In his book Nordic Light: Modern Scandinavian Architecture, Henry Plummer, professor emeritus of architecture at the University of Illinois at Urbana-Champaign, writes eloquently about the singular qualities of “Nordic light” in the northern regions of the world. “His book is also about the ways in which buildings are designed to capture light, which is incredibly important in northern climates,” explained John Dwyer, principal of the Minneapolis firm D/O (Dwyer Oglesbay).
Plummer’s insights and “an ancient Scandinavian light trick,” Dwyer said, inspired key aspects of his design of a modern, 1,750-square-foot, two-story home in St. Paul, Minnesota, which won a 2015 American Institute of Architects Minnesota Honor Award. He sited the structure on its tiny infill lot to capture “the diffuse and blue winter light” and positioned “a lot of glass to the east and the south, to draw in the most intense sunlight in the winter.”
(Courtesy Chad Holder)
“We warmed the first two bounces of light inside the house with soothing materials—in this case, white oak on the ceilings and floors,” Dwyer continued. He convinced the clients to go with an all-white interior, including walls, kitchen countertops, and appliances “so that the light bounces around as much as possible.” Because his clients, an empty-nester couple, were interested in Scandinavian modern, they trusted him with the restrained interior. “In fact, they were really excited about the minimalist materials palette, right down the white fixtures,” Dwyer said.
On the first level of the house, Dwyer sited the kitchen in the center, adjacent to an outdoor sunken sitting room, which is surrounded by a landscape of prairie grasses with oak and aspen trees for privacy. A sitting area at the front of the house is tucked into the site, with a band of windows for light and views. An open-tread oak staircase embraced by a translucent white-plastic rail with geometric cutouts leads to the second level.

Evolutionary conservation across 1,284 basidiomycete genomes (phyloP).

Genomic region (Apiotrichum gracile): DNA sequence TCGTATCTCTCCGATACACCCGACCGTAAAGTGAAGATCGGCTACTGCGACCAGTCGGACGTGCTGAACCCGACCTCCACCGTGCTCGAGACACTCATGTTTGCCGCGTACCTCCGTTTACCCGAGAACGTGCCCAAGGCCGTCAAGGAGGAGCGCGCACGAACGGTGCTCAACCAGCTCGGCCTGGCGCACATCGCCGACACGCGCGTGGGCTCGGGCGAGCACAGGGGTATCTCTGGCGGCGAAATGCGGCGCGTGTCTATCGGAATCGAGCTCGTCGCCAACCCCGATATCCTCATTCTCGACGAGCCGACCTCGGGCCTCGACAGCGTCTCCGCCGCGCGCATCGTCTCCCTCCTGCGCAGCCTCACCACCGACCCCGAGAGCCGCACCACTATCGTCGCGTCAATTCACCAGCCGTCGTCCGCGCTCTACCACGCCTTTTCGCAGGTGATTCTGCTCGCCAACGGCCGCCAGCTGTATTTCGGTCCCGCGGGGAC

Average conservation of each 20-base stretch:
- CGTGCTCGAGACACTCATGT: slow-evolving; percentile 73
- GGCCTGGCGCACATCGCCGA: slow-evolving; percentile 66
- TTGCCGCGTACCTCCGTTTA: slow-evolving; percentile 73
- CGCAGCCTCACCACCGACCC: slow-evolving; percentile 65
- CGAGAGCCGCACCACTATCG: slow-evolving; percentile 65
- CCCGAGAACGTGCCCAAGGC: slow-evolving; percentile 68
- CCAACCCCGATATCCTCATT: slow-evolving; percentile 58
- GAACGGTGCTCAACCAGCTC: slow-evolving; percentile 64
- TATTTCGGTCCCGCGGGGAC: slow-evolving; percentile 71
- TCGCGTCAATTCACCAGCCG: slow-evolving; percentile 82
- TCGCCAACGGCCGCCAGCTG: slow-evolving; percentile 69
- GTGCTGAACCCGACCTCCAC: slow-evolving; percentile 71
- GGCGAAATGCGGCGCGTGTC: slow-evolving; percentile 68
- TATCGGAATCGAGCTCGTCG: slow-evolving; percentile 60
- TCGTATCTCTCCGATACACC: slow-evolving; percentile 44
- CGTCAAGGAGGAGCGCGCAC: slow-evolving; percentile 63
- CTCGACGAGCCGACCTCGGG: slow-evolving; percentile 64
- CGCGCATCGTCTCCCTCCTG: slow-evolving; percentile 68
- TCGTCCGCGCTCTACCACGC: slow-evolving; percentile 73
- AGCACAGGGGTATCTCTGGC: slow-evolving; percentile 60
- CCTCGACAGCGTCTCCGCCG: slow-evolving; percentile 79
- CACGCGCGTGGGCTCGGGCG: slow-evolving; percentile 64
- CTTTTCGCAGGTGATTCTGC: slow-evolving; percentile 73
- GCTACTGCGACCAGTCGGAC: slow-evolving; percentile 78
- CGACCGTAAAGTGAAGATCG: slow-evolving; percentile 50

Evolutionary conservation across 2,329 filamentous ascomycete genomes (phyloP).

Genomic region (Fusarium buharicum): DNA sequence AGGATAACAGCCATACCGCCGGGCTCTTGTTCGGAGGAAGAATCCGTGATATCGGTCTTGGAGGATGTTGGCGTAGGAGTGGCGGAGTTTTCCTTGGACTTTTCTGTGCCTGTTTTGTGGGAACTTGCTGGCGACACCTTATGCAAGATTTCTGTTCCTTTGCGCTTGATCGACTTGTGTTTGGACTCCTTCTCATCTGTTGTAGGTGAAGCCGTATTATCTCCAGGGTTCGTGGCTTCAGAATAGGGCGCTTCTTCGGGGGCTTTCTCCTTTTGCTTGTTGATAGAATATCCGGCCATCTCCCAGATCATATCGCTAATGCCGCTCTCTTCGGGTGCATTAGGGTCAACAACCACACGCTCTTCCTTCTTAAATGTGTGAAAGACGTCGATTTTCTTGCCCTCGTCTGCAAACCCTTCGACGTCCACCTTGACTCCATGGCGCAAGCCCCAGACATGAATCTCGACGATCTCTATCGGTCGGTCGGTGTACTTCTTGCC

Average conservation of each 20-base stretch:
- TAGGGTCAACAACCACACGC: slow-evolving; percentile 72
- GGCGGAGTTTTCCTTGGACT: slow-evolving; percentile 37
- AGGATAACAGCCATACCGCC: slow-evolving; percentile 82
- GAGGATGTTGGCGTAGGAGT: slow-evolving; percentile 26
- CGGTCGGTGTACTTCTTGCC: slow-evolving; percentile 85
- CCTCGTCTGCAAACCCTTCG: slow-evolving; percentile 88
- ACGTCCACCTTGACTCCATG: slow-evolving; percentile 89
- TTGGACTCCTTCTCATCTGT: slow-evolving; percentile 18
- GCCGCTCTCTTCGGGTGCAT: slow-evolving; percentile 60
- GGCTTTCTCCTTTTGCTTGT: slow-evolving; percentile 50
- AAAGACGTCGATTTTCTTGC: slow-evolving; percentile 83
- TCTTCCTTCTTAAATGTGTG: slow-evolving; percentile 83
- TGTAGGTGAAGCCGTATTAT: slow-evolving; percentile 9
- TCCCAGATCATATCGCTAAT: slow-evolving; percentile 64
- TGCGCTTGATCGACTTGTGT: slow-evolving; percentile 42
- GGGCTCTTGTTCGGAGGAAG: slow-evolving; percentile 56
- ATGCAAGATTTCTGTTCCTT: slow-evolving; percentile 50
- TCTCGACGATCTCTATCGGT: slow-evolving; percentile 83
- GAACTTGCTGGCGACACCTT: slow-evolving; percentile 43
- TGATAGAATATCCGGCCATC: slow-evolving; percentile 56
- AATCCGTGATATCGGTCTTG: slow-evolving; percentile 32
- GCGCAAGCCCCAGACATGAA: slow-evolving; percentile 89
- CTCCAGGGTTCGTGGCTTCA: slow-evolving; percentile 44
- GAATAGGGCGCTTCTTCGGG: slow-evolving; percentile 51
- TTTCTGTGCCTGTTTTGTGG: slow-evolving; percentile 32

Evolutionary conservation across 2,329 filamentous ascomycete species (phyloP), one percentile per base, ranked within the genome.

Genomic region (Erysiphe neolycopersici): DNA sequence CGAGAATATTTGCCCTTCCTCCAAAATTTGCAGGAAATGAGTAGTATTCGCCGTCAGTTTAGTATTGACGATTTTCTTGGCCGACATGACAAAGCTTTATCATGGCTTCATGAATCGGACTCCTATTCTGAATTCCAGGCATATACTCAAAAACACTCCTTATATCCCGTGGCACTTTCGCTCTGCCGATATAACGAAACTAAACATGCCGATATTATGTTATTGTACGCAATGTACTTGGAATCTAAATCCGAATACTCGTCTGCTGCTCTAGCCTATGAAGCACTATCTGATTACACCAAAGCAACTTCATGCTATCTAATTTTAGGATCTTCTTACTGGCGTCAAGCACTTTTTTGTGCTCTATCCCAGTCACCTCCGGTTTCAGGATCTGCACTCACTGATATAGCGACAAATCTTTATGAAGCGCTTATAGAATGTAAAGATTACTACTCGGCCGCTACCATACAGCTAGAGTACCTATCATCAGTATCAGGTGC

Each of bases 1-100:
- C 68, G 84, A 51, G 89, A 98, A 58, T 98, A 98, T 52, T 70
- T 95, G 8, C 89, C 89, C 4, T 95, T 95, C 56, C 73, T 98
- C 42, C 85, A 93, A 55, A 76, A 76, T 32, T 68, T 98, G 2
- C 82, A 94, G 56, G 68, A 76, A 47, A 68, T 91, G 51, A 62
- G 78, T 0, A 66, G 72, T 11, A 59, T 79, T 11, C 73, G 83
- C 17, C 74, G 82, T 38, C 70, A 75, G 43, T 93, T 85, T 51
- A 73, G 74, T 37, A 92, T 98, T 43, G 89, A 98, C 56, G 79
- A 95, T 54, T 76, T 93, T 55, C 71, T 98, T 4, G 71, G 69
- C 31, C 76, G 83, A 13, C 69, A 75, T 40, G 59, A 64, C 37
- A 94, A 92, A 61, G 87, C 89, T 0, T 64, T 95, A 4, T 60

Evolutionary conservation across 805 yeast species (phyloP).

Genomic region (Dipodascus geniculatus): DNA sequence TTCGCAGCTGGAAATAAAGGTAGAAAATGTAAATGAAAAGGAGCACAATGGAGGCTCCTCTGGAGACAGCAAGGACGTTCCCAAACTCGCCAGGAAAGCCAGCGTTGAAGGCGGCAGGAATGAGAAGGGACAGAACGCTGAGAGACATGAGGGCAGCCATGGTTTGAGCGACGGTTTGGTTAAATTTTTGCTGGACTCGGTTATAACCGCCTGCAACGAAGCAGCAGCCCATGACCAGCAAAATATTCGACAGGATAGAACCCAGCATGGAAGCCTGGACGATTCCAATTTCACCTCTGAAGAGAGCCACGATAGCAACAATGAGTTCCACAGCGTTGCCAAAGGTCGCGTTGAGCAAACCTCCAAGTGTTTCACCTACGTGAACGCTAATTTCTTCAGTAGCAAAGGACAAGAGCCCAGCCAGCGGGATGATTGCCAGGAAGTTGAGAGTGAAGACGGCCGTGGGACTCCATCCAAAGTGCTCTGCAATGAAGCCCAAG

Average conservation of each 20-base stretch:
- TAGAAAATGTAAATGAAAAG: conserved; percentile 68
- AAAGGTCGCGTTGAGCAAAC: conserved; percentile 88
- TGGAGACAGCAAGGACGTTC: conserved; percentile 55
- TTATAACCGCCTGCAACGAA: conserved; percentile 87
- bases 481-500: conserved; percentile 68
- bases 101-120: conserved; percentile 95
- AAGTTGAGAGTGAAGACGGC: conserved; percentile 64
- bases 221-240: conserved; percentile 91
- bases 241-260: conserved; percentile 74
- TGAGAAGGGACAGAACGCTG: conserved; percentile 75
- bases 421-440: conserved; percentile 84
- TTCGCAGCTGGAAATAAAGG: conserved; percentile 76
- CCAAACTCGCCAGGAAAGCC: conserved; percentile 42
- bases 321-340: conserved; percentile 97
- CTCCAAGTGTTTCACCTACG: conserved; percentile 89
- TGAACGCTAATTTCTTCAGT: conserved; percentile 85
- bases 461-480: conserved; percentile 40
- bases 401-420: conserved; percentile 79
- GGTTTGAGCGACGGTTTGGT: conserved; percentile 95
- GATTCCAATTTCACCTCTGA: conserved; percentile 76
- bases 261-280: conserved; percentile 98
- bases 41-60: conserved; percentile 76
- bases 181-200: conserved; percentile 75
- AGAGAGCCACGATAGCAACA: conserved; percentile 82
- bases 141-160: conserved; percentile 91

(Courtesy Chad Holder)
Dwyer put the main living area on the second floor, with a white-oak-veneer bench running beneath large windows that look into the treetops. Next to the living space is a roof deck over the garage. “The clients really wanted to live up in the air, with views of the oaks and the Minneapolis skyline,” he said. In the upper-level master bedroom, a band of windows provides views to a grove of trees across the street. Dark felt carpet tiles absorb and mitigate heat gain.
Dwyer’s use of oak throughout the house gives it a distinctive synergy that heightens the clarity of its honest, modern sensibility. “I love studying Scandinavian architecture to understand how other people solved problems similar to those we have here,” Dwyer said, referencing the Midwest. “Then I like to bring those solutions into our modern world. I believe in continuing to evolve modernism and appreciate architects who look back into their roots to find their version of what modernism can be.”